For singer Joakim Berg and his Kent band mates, home is where they lay their hats and their guitars, drums and keyboards.
High school friends Berg, bassist-keyboardist Martin Skold, lead guitarist Sami Sirvio, guitarist Harri Manty and drummer Markus Mustonen left behind the industrial wasteland of Eskilstuna, their small Swedish hometown, in 1992 and moved to thoroughly modern Stockholm to pursue their rock dreams.
They had no choice.
“You basically have to move to Stockholm,” Skold said recently, “because all the record companies are in Stockholm and they don’t bother to go into other cities to look for rock bands.”
“When we started our band in our town,” Berg said, “we were so bored. There was nothing else to do. If you’re 20 years old, you can’t even go into bars or anything.
“When I was growing up in that town, there was so many people talking about leaving and getting out and starting a new and better life somewhere else, but they just stay anyway. They were just complaining about it. ‘It’s so boring here,’ but what’s so hard about moving? I always tried to get this town out of my system; I hated it so much when I was growing up there; I wanted to leave so badly and not look back. Now I think it’s a nice town, but when you spend all your days wanting to see some excitement somewhere, then you get really, really frustrated.”
Berg finally has gotten the hometown angst out of his system with the group’s moody third album, “Isola” (RCA), released stateside in mid-September. The album, the quintet’s first English recording, touches on isolation and other assorted fears. But there’s always a flip side to breaking free from the ties that bind you, Berg said.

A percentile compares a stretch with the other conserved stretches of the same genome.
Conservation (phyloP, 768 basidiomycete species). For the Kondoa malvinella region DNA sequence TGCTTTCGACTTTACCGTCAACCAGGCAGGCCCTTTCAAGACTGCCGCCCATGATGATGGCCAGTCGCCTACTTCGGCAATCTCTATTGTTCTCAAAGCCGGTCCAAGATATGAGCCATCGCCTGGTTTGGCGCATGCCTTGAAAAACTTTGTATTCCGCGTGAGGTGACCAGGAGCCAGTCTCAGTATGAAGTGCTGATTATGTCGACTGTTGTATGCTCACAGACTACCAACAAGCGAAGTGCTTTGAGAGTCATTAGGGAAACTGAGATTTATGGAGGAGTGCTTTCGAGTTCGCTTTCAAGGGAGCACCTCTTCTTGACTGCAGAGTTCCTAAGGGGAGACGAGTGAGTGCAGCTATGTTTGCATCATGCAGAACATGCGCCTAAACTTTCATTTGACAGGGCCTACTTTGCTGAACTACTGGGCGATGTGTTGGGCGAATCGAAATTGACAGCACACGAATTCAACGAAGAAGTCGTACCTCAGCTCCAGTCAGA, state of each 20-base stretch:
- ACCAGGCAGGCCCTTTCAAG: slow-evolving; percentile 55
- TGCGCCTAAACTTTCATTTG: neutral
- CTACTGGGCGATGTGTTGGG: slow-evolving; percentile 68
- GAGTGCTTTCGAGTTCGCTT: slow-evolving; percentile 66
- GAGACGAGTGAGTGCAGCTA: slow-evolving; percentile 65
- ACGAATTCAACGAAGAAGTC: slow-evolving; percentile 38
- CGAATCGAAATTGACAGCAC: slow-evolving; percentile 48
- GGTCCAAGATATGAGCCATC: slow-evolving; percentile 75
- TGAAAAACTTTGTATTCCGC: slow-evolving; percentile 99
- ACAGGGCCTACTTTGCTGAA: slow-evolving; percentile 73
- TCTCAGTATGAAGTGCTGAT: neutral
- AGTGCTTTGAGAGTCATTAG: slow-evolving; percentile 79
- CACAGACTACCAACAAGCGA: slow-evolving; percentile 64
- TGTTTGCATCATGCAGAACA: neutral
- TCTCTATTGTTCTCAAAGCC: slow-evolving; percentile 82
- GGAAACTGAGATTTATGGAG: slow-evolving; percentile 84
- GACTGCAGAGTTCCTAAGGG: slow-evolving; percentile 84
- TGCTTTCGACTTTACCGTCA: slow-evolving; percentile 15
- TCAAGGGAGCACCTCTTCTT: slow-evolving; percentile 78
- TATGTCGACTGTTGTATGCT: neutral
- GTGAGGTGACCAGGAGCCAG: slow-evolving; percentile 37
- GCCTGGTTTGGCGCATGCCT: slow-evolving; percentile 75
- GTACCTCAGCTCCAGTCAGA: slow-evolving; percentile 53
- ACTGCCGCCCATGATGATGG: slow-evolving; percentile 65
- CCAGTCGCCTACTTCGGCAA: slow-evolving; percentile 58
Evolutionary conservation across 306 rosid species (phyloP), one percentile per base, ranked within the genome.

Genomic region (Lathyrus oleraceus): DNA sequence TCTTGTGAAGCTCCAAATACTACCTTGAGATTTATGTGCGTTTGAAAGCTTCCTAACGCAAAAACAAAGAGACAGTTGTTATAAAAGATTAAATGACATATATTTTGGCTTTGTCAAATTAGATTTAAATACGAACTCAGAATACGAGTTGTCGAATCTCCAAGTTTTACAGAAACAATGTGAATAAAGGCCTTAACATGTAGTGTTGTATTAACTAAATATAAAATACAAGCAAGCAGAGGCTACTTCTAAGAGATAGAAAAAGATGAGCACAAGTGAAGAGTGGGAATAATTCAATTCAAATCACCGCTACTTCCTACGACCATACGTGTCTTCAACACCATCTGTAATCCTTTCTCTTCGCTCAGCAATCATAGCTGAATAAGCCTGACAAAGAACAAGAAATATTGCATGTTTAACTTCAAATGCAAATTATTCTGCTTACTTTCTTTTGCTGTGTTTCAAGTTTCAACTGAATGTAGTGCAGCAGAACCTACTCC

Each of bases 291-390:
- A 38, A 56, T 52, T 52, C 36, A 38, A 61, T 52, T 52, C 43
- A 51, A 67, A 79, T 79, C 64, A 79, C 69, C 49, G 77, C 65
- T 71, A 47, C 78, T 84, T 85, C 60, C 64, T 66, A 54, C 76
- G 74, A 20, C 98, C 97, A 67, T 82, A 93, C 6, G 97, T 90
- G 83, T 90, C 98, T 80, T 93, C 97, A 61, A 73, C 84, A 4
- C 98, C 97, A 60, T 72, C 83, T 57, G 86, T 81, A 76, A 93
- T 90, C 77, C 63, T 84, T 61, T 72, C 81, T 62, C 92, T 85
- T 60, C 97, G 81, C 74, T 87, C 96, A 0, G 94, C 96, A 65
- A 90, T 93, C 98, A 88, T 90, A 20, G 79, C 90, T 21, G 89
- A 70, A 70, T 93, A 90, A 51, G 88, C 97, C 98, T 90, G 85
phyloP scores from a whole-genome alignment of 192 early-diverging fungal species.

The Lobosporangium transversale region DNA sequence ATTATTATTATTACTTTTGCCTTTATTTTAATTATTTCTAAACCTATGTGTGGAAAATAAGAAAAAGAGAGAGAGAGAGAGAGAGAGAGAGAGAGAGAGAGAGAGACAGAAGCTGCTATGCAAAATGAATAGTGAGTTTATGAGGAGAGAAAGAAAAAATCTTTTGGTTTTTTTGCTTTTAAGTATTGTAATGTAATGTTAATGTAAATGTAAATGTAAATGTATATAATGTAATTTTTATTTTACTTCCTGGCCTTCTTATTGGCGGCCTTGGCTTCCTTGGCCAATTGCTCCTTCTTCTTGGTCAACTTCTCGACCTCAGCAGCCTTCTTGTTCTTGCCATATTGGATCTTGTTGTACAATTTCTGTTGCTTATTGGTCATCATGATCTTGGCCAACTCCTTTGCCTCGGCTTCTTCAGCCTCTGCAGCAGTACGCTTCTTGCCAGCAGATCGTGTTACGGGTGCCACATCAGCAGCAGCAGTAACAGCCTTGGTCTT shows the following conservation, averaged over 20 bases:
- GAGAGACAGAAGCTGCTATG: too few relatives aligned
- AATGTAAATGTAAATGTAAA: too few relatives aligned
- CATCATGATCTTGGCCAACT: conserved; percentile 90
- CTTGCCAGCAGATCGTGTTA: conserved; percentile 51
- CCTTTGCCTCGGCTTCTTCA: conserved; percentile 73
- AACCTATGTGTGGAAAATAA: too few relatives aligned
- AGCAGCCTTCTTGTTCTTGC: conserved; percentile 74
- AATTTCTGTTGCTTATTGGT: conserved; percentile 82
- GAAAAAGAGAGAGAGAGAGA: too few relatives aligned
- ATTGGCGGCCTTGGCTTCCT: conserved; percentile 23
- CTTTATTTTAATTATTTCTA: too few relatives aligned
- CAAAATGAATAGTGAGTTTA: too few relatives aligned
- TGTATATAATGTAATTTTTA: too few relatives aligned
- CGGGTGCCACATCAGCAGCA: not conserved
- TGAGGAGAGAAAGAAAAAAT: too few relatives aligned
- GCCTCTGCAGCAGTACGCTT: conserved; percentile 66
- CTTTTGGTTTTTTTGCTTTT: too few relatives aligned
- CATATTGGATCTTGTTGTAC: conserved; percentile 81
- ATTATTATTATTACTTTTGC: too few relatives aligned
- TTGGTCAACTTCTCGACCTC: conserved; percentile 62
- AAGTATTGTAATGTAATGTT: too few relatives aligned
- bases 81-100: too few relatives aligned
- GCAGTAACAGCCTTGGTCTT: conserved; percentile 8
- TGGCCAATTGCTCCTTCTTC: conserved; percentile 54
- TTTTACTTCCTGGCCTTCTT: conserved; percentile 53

“You can get stuck somewhere else, even if you move from your small town to New York or wherever, you can’t keep on going and going,” he said. “You need something, someplace you can always call home.”
Home now is Stockholm, where RCA/BMG Sweden executives discovered the band opening a gig for The Cardigans in 1994. A year later, their self-titled debut album only scratched at the surface of what was to come: Their second LP, “Verkligen” (1996), and “Isola” both entered at No. 1 on Sweden’s album chart, went platinum and yielded several Swedish Grammys.
While critics have lavished them with praise and all sorts of comparisons, from The Cure to the Smashing Pumpkins, Berg said their sound is a conglomeration of everything they hear in Sweden.
“We get a lot of music in Sweden,” he said. “Swedish people, especially in Stockholm, are up to date on trends. And we have the same release dates for albums as you have (in the United States), so the albums always come out on the same dates. We’re so used to hearing music from everywhere, so we never really thought about the comparisons. Some people said we sounded like The Cure; they have to box us in the beginning. We sang in Swedish on the first two albums, and they were both very Swedish because the main attraction was the Swedish lyrics; it was very uncommon then for rock bands to sing in Swedish.”
Now that they are singing in English, Skold said some of their Swedish fans have abandoned them.
“Some people don’t like it being in English, because before we were all theirs,” he said. “They wanted to keep us for themselves.”
Disc jockey Gene “Bean” Baxter, of KROQ in Los Angeles, heard “If You Were Here,” a track off “Isola,” while on vacation in Iceland. He bought a copy of the album and played it for his station manager, who quickly added “If You Were Here” to KROQ’s playlist over the summer. Favorable audience response forced RCA to rush-release “Isola” stateside. (“If You Were Here” peaked at No. 7 on P&P’s Picks chart in early October.)
“No one knew the song was being played until the record company told us, ‘They’re playing your song in New York and L.A.,’ ” Berg said. “We’re like, ‘What? That’s impossible, it’s not even released there.’ “
Kent made its U.S. concert debut in early November, opening for The Cardigans during the CMJ convention in New York. The band will return early next year for its first American tour.
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